Great – more money for the same impressions. Of course it makes sense for publishers. But why are we only doing this now? Well before header bidding it was impossible for SSPs/exchanges to identify the most valuable impressions (red squares) until the ad request was allocated to them by the ad server. It was kind of a lucky dip – where sometimes they would get a great impression (red square) but most of the time they would get a rubbish impression that didn’t generate much revenue (grey square). But with header bidding – we allow the SSP/exchange to see the ad request before it reaches the ad server. They can then send a bid to the ad server with the ad request. This extra information means the ad server can now allocate the best impressions to the highest paying order. If an SSP/exchange has a higher bid than a direct campaign – it wins the impression. This is represented by the red squares that are in the blue area. The direct orders still delivered their impression goals – just later in the day.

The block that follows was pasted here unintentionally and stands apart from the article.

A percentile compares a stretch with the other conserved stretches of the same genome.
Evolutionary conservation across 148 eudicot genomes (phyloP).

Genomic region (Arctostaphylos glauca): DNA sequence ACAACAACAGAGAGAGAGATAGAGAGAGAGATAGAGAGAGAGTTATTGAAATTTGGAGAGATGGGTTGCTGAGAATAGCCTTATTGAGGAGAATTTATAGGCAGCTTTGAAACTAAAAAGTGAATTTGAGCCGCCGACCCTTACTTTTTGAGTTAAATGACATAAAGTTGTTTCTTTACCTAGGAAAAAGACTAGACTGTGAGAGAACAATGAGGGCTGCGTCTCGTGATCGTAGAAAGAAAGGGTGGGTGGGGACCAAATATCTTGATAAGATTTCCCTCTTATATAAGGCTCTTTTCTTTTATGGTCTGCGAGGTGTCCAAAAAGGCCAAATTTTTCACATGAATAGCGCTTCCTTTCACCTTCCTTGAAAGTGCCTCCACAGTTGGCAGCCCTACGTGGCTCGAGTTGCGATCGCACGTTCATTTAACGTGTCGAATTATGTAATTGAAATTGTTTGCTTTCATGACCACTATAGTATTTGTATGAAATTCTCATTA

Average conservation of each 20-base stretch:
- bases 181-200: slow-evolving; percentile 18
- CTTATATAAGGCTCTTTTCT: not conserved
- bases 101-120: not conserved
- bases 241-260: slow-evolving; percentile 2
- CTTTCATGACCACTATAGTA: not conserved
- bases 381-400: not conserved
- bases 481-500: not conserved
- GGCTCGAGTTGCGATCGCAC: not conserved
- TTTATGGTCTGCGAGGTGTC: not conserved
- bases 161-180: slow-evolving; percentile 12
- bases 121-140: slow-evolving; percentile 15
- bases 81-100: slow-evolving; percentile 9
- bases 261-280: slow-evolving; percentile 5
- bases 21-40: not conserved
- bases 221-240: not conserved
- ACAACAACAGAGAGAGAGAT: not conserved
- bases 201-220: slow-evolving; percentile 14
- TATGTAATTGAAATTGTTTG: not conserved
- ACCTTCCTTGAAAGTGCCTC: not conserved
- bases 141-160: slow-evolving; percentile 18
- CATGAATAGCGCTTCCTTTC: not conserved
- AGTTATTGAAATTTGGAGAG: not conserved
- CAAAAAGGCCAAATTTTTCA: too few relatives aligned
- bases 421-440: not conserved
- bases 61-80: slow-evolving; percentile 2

Rubicon has taken a bit of a shift in their direction with header bidding. We partnered with them last year to get the first Australian and New Zealand publishers live with Rubicon FastLane (their header bidding product). And the initial results were great. All the publishers saw at least a 30% increase in programmatic earnings/eCPM. But the implementation was difficult and some programmatic deals didn’t work too well with the FastLane zones. This made the product hard to scale with other publishers that didn’t work with an ad tech partner like us or didn’t have the in-house expertise to do the implementation. Rubicon then decided to partner with other ad technologies like AppNexus and Index Exchange to develop the open source Prebid solution. This is a smart move – pooling resources towards a universally accessible product which should be good for everyone (apart from Google – see our blog post on header bidding twisting Google’s arm). As the CEO said in the keynote – Rubicon might’ve been a bit slow to the header bidding party, but they are now investing heavily to make sure they are market leaders going forwards. Our early testing of Prebid does indeed support this claim – we see them responding to ad requests quicker than nearly all other SSPs/exchanges.